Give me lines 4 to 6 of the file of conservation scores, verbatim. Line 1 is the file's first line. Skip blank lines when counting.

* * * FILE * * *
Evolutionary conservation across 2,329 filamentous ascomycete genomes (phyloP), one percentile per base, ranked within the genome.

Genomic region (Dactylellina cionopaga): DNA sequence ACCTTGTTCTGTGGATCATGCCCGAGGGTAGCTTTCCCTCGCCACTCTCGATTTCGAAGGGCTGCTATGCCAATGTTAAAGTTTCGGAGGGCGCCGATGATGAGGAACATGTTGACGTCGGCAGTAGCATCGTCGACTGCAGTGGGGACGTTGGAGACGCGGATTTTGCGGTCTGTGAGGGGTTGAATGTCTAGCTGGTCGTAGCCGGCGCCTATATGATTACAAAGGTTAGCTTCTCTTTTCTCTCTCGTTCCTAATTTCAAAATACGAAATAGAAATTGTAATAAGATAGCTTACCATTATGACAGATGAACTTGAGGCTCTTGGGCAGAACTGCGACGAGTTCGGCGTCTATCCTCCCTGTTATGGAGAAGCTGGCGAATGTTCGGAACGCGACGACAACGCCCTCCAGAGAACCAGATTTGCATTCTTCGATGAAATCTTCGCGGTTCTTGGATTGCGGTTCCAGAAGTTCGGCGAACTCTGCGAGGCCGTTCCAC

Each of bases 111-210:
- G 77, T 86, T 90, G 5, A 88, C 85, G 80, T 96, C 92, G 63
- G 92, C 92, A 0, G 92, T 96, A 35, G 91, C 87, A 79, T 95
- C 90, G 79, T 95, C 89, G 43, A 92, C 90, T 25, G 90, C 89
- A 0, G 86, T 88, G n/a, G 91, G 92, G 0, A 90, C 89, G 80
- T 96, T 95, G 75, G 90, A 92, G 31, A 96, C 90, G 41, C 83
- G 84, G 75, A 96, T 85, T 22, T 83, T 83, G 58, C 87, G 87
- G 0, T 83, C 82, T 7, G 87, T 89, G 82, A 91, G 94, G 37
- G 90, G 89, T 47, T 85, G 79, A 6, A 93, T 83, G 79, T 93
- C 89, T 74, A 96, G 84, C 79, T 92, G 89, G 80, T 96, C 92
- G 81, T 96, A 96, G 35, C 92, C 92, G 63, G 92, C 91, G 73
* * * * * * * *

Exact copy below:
- G 77, T 86, T 90, G 5, A 88, C 85, G 80, T 96, C 92, G 63
- G 92, C 92, A 0, G 92, T 96, A 35, G 91, C 87, A 79, T 95
- C 90, G 79, T 95, C 89, G 43, A 92, C 90, T 25, G 90, C 89